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H. Pylori (Helicobacter Pylori) Urea Breath Test
N320Accu Reference Medical Lab now offers H.Pylori Breath Test using BreathID®Hp Breath Test System, the latest 13C-Urea breath test (UBT) technology for the accurate detection of H. pylori bacteria.
The Urea Breath Test (UBT) is recommended by both the American GastroenterologicalAssociation (AGA) and the American College of Gastroenterology (ACG) as a non-invasive test for diagnosis and conformation of eradication.1,2
|Methodology:||Analysis of pre- and postbreath samples to detect 13CO2|
Collect: Breath samples pre- and postingestion of fruit-flavored powder solution, containing 13C-urea diagnostic component from adults only.
Container: One blue sample bag labeled “baseline” and one "postdose" (pink or gray) sample bag (BreathID®Hp)
Patient Preparation: The patient should fast for at least one hour prior to testing. The patient should not take antimicrobials, proton pump inhibitors, or bismuth preparations within two weeks prior to testing. Note: Solution contains phenylalanine. Phenylketonurics should be warned.
- Blue sample bag (baseline) must be collected as follows:
• Remove the blue breath collection bag from the kit.
• Remove the pulloff cap from mouthpiece of the breath collection bag.
• Instruct the patient to breathe normally, then take a deep breath, pause holding their breath for a full second (counting one, one thousand) then exhale into the mouthpiece of the bag.
• Replace the cap in the mouth piece of the bag. Prepare the fruit-flavored powder solution, containing 13C-urea diagnostic component as detailed in the kit instructions Postdose sample bag (pink or gray) is collected as follows:
• Instruct the patient to drink all the solution without “rinsing” mouth before swallowing.
• Have the patient sit quietly for 15 minutes. Set timer for 15 minutes.
• After 15 minutes, collect the pink or gray sample bag as outlined for the baseline specimen above.
All sample bags must be labeled .
Causes for Rejection: Prolonged transport more than seven days; specimens collected from persons younger than 18 years of age.
Storage/Transport Temperature: Room Temperature
Stability: Room Temperature : 7 days
NOTE: * This test is not available for New York patients, please refer to test code T371 for specimen requirements.*
Lincoln Diagnostics LLC
A non-invasive, non-radioactive breath test for effective, proactive H. pylori management to:
- Accurately detect active H. pylori infection using patient breath samples3,4
- Determine whether treatment for an H. pylori infection has been successful4
- Provide cost-effective testing relative to other diagnostic methods 4
Urea Breath Test provides the ability to confirm between active and resolved infections when compared to antibody testing3,4
- Minimizes false positive results since antibody testing cannot distinguish between current infection and recent exposure to infection 3,4,5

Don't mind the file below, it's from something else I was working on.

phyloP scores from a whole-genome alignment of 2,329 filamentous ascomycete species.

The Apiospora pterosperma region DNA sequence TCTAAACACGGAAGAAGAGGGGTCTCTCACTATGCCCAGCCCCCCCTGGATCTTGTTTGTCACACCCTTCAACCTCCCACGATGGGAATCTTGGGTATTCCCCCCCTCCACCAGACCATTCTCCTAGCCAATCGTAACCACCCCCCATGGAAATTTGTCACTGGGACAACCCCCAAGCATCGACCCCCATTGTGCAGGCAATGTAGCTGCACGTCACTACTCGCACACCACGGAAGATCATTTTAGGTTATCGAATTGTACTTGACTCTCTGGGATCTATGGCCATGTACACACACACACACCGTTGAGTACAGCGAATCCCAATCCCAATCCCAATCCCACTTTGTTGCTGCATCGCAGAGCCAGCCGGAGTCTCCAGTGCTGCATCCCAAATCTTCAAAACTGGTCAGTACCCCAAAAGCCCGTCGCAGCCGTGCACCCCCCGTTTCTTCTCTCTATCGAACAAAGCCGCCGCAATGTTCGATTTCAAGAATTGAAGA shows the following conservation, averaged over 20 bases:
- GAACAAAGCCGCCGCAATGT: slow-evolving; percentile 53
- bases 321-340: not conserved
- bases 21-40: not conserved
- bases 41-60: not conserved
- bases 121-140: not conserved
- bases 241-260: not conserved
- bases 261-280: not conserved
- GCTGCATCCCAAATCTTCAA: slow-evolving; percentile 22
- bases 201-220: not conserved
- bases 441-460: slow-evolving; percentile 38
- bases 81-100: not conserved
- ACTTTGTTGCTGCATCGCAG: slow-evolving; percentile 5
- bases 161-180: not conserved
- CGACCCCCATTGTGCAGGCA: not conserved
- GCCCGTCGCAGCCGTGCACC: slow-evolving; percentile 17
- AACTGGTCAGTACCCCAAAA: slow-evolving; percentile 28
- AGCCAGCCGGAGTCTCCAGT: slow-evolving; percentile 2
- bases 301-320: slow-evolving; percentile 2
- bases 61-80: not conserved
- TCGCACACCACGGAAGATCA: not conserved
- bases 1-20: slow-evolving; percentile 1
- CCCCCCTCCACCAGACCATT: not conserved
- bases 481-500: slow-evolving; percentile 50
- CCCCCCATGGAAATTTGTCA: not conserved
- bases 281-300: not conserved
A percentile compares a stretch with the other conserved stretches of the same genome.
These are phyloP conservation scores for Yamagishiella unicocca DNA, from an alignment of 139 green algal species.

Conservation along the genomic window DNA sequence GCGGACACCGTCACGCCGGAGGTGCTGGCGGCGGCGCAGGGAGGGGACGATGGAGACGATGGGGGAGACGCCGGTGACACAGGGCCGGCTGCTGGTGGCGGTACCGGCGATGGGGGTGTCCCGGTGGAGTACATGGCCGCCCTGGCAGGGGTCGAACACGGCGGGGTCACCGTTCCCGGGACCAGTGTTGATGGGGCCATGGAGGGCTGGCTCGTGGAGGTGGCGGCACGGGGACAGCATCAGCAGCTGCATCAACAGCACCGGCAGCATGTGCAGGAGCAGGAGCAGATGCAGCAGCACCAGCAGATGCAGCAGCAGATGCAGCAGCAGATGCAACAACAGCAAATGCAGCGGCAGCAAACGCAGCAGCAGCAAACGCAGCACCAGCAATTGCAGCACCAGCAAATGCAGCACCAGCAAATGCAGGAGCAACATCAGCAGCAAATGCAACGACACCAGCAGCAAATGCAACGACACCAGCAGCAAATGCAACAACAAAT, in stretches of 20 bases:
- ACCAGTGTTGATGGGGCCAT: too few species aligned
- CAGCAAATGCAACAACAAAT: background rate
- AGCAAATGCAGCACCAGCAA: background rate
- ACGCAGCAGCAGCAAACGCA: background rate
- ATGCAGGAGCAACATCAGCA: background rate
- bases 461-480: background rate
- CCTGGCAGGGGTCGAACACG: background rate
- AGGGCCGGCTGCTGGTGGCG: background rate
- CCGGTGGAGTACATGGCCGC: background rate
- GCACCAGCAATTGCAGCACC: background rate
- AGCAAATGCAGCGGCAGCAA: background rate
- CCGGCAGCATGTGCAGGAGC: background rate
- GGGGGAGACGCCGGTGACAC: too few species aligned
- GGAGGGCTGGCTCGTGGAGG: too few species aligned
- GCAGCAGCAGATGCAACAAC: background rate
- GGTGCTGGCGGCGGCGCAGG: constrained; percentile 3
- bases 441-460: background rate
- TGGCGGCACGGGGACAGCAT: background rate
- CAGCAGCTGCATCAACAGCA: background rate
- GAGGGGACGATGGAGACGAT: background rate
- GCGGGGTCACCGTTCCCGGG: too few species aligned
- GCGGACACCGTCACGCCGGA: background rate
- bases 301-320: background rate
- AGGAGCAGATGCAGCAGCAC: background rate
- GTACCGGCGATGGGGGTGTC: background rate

- Accuracy of blood antibody tests differs based on geography and varying local H. pylori strains 5
- Reduces the number of patients inappropriately treated 3
Due to its accuracy and convenience, 13C-UBT is recommended by both the American College of Gastroenterology (ACG) and American Gastroenterology Association (AGA), as well as by the American Academy of Family Physicians (AAFP) for both initial diagnosis of H. pylori and post-treatment follow-up testing to confirm eradication.
Most notably, testing to confirm eradication following treatment is an essential diagnostic step that is frequently not performed. Studies show that standard H. pylori therapy is successful in approximately 80% of patients, meaning 1 in 5 remain infected following treatment. Confirming the continued presence of H. pylori post-treatment can direct us down an alternative treatment pathway to ensure we reach eradication. Likewise, proving successful eradication can prevent the unnecessary prescription or over-the-counter use of PPIs or other acid reducing medications.Blood or serology tests are antibody-based and cannot be used post-treatment and UBT is the preferred diagnostic modality.
Individuals Suitable for Testing6
- Adults with symptomatic active peptic ulcer disease
- Adults with a history of documented peptic ulcer
- Adults with mucosal-associated-lymphoid-type (MALT) lymphoma
- Testing should be performed only when treatment is intended.
- Post-Therapeutic Testing
- All adult patients
1. Talley NJ; American Gastroenterological Association. American Gastroenterological Association medical position statement: evaluation of dyspepsia. Gastroenterology. 2005;129:1753-1755.
2. Talley NJ, Vakil N; Practice Parameters Committee of the American College of Gastroenterology. Guidelines for the management of dyspepsia.
Am J Gastroenterol. 2005;100:2324-2337.
3. Vakil N, Fendrick AM. How to test for Helicobacter pylori in 2005. Cleve Clin J Med. 2005;72 Suppl 2:S8-S13.
4. Saad R, Chey W D. A clinician’s guide to managing Helicobacter pylori infection. Cleve Clin J Med. 2005;72:109-110, 112-113, 117-118.
5. Chey W D. Diagnosis of Helicobacter pylori. Pract Gastroenterol. April 2001;28-41.
6. Chey WD, Wong BCY; Practice Parameters Committee of the American College of Gastroenterology. American College of Gastroenterology guideline on the management of Helicobacter pylori infection. Am J Gastroenterol. 2007;102:1808-1825
Also known as: H pylori; H-pylori; H. pylori antibody test; H. pylori stool antigen test; H. pylori breath test; Urea breath test; CLO test; Rapid urease test (RUT) for H. pylori, 13C Urea Breath Test, H. Pylori Urea Breath Test, Helicobactor Breath Test, Pylori, Ulcer Breath Test, Urea Breath Test.